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The Evolution of Supply Chain

by Kelsey Winick
optimize supply chains

The COVID-19 pandemic has put the focus light on problems the domestic supply chain. While these may seem like new issues, companies have been looking at their supply chains and figuring out ways to improve even before the pandemic. An example of this can be seen with the rise of e-commerce and figuring out ways to optimize supply chains with regard to production speed and sourcing.

RISK TO SUPPLY CHAINS FROM CLIMATE DISRUPTION A BIGGER ISSUE THAN COVID-19

DHL and McKinsey have conducted extensive research into shifts in the supply chain. The research looked into not only the effects caused by the pandemic but also issues from before COVID-19 began. A key differentiator between pre-coronavirus and post-coronavirus is a “stronger emphasis on supply chain resilience, [rather than a] focus on cost.” In the studies, “both DHL and McKinsey make clear that the transformation of supply chain strategy pre-dates the advent of the pandemic.” With supply chains, “US government officials have stressed their desire to eliminate a strategic vulnerability from over dependence on individual countries for products or raw materials,” as well as focusing on near-shoring or on-shoring production.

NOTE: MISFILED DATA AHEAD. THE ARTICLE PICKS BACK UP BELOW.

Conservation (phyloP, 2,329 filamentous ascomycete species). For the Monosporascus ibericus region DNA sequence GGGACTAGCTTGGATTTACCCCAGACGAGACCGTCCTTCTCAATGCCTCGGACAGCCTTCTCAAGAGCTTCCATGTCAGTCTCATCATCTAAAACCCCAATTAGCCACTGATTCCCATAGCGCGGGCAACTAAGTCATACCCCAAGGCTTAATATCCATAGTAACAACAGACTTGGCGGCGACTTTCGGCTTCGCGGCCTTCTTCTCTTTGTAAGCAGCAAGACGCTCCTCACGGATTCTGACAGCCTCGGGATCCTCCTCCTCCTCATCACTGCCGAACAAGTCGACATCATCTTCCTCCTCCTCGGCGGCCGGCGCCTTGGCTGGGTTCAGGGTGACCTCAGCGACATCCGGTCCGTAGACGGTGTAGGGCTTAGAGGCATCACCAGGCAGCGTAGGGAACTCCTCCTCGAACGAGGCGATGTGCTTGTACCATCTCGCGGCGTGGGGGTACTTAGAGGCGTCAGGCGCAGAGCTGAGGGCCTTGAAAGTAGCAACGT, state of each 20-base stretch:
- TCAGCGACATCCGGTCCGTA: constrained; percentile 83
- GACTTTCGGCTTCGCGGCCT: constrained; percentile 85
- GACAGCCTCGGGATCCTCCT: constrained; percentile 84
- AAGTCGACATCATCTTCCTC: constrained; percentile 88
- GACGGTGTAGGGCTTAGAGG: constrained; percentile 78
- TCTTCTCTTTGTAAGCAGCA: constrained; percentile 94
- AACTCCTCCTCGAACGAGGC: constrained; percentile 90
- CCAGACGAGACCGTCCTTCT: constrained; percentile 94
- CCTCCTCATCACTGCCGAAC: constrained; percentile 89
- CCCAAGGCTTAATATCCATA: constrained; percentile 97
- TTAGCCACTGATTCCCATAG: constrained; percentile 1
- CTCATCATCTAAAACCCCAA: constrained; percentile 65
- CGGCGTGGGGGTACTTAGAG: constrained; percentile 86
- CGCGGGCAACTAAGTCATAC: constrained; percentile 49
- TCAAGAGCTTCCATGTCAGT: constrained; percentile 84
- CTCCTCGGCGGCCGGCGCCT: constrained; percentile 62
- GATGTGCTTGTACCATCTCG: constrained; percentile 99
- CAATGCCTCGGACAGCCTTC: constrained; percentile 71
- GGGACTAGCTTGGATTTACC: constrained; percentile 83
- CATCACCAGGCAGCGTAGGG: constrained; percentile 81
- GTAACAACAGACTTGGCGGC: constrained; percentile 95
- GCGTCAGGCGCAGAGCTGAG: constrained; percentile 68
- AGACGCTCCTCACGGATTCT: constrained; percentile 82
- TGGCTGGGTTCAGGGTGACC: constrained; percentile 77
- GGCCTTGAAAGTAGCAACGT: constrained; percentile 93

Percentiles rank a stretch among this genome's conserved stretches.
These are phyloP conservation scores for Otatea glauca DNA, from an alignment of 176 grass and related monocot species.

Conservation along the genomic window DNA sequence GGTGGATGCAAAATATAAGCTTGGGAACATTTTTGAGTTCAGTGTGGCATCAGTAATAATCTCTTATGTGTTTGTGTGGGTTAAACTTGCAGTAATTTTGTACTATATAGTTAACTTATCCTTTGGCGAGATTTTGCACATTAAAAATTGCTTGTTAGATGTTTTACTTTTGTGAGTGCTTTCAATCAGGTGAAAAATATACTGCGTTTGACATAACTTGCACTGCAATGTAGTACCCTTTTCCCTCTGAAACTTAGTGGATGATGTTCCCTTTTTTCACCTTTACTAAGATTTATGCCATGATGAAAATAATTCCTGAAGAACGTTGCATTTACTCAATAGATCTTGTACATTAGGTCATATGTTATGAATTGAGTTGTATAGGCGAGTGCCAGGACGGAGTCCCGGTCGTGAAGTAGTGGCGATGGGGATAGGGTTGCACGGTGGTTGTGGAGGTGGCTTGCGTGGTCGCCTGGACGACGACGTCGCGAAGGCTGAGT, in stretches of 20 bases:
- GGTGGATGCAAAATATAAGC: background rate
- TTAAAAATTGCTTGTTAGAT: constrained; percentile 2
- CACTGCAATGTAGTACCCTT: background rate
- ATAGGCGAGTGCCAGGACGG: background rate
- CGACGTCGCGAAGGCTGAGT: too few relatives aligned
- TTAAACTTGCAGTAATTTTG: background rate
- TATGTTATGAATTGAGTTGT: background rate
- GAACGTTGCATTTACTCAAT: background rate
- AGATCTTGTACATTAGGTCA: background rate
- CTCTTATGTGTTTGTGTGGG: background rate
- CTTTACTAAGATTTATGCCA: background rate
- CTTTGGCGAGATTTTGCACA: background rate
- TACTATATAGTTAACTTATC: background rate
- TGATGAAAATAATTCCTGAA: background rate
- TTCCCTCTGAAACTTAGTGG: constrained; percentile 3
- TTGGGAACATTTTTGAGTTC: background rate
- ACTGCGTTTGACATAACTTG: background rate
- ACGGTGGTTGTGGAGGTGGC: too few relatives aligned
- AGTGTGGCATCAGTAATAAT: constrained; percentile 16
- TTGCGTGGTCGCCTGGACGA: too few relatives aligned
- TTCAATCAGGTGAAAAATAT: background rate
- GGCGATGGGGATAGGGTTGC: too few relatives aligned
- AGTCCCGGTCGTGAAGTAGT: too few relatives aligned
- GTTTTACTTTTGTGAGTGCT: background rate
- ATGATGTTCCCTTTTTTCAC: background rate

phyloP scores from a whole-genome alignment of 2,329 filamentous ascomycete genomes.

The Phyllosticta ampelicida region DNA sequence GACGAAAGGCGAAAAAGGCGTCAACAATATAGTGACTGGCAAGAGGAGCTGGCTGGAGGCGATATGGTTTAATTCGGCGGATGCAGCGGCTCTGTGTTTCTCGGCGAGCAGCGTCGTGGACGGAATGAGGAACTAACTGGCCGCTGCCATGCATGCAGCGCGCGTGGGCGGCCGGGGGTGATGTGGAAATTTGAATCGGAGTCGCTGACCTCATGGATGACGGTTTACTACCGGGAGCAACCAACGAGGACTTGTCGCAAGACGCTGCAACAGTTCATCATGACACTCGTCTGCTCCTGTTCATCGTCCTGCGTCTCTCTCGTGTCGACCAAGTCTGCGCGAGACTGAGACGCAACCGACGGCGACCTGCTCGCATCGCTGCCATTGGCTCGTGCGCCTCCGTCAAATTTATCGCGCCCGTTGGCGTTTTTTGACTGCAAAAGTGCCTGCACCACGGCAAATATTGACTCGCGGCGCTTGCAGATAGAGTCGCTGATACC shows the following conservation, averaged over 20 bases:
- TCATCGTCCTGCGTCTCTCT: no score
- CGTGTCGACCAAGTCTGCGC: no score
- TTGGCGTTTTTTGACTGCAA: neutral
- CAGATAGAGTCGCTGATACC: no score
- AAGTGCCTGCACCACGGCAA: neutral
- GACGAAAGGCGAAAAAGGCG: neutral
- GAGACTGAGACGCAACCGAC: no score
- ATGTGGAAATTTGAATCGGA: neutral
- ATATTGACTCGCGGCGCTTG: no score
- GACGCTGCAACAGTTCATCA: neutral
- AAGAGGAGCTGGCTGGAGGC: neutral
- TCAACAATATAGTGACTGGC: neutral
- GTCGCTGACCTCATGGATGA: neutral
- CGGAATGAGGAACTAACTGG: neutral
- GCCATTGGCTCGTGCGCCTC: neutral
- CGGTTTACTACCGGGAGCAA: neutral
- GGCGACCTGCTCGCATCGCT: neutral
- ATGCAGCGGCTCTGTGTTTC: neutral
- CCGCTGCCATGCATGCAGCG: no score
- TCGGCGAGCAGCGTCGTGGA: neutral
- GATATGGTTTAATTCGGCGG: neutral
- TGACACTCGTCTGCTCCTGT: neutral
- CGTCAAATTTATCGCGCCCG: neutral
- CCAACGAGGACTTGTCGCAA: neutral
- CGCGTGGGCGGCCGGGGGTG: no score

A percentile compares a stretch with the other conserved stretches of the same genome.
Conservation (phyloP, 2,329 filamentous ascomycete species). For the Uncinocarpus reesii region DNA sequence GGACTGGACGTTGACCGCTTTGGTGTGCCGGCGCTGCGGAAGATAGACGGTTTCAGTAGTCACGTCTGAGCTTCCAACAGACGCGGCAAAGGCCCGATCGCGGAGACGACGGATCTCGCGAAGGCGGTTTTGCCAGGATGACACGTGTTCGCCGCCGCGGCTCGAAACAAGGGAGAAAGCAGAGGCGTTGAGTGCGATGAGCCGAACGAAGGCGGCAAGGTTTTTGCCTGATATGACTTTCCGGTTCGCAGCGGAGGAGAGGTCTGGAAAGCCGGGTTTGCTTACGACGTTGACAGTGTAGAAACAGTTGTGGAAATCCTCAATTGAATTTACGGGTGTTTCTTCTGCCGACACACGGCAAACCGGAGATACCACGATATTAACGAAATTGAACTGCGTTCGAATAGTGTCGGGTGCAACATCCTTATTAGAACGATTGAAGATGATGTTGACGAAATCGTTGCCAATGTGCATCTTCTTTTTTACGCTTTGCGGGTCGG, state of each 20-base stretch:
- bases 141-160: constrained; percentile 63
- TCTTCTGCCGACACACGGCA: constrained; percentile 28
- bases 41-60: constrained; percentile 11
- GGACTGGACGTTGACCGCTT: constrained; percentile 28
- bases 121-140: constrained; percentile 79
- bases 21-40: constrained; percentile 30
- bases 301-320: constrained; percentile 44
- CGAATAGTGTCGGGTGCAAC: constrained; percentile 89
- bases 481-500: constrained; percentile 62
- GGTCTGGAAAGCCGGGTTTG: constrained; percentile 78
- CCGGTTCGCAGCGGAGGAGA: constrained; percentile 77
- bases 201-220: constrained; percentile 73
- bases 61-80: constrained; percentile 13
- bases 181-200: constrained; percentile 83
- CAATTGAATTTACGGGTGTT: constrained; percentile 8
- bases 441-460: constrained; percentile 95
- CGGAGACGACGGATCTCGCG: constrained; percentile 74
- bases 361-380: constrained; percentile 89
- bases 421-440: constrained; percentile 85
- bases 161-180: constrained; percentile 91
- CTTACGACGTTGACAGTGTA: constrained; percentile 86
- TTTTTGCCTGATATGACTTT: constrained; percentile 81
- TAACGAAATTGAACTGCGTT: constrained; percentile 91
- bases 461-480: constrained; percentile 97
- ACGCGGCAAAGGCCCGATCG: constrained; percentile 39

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THE SAFER WORKPLACE: REOPENING FACTORIES, DISTRIBUTION CENTERS AND STORES

Since the COVID-19 pandemic began, businesses have been trying to figure out ways to open again, while keep customers and employees safe. Some businesses have thrived off the remote work environment, but many manufacturers have suffered. Several manufacturers require the use of operators onsite to maneuver “five-ton jigs and robotic welders” along with other devices within their warehouses. In speaking with other manufacturers, retailers, and other companies, many manufacturers are finding a way “to reopen in a safe, socially responsible fashion.”

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THE INCREASINGLY USELESS MIDDLEMAN

Retailers have had to reexamine their business and how they operate in the word because of the pandemic. But, even before COVID-19, retail companies had evolved because of e-commerce. While retailers have traditionally been a ‘middleman’, more companies have embraced e-commerce and shifted to a direct to consumer approach. Even though, “traditional wholesale will not go away completely, the pressure for the middlemen to demonstrate more value [will become more] intense.”

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